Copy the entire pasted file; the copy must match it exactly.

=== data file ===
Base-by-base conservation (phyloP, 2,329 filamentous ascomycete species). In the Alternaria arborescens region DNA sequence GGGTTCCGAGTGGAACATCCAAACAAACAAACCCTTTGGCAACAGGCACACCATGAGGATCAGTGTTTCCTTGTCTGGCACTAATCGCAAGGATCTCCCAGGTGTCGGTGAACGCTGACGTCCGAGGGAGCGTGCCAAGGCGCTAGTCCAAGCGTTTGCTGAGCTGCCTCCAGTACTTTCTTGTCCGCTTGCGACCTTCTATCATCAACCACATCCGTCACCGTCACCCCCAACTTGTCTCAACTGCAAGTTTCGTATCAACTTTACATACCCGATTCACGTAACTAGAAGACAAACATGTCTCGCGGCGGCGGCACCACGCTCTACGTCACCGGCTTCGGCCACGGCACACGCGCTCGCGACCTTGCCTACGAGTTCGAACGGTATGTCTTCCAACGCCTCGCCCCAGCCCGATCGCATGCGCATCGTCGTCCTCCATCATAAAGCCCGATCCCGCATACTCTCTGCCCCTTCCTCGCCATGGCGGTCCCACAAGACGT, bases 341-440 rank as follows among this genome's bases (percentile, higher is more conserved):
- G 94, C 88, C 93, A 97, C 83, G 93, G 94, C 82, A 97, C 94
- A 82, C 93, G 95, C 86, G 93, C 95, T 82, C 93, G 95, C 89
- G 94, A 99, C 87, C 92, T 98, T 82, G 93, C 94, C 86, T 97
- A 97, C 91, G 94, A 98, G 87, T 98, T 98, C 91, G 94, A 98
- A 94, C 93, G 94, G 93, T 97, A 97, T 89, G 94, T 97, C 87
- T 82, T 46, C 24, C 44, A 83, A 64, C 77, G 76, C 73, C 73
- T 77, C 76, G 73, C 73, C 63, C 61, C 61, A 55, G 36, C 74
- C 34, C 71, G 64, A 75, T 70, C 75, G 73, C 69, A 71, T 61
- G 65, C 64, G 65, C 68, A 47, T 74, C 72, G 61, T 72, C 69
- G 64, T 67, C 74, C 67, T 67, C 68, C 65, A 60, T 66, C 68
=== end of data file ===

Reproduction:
Base-by-base conservation (phyloP, 2,329 filamentous ascomycete species). In the Alternaria arborescens region DNA sequence GGGTTCCGAGTGGAACATCCAAACAAACAAACCCTTTGGCAACAGGCACACCATGAGGATCAGTGTTTCCTTGTCTGGCACTAATCGCAAGGATCTCCCAGGTGTCGGTGAACGCTGACGTCCGAGGGAGCGTGCCAAGGCGCTAGTCCAAGCGTTTGCTGAGCTGCCTCCAGTACTTTCTTGTCCGCTTGCGACCTTCTATCATCAACCACATCCGTCACCGTCACCCCCAACTTGTCTCAACTGCAAGTTTCGTATCAACTTTACATACCCGATTCACGTAACTAGAAGACAAACATGTCTCGCGGCGGCGGCACCACGCTCTACGTCACCGGCTTCGGCCACGGCACACGCGCTCGCGACCTTGCCTACGAGTTCGAACGGTATGTCTTCCAACGCCTCGCCCCAGCCCGATCGCATGCGCATCGTCGTCCTCCATCATAAAGCCCGATCCCGCATACTCTCTGCCCCTTCCTCGCCATGGCGGTCCCACAAGACGT, bases 341-440 rank as follows among this genome's bases (percentile, higher is more conserved):
- G 94, C 88, C 93, A 97, C 83, G 93, G 94, C 82, A 97, C 94
- A 82, C 93, G 95, C 86, G 93, C 95, T 82, C 93, G 95, C 89
- G 94, A 99, C 87, C 92, T 98, T 82, G 93, C 94, C 86, T 97
- A 97, C 91, G 94, A 98, G 87, T 98, T 98, C 91, G 94, A 98
- A 94, C 93, G 94, G 93, T 97, A 97, T 89, G 94, T 97, C 87
- T 82, T 46, C 24, C 44, A 83, A 64, C 77, G 76, C 73, C 73
- T 77, C 76, G 73, C 73, C 63, C 61, C 61, A 55, G 36, C 74
- C 34, C 71, G 64, A 75, T 70, C 75, G 73, C 69, A 71, T 61
- G 65, C 64, G 65, C 68, A 47, T 74, C 72, G 61, T 72, C 69
- G 64, T 67, C 74, C 67, T 67, C 68, C 65, A 60, T 66, C 68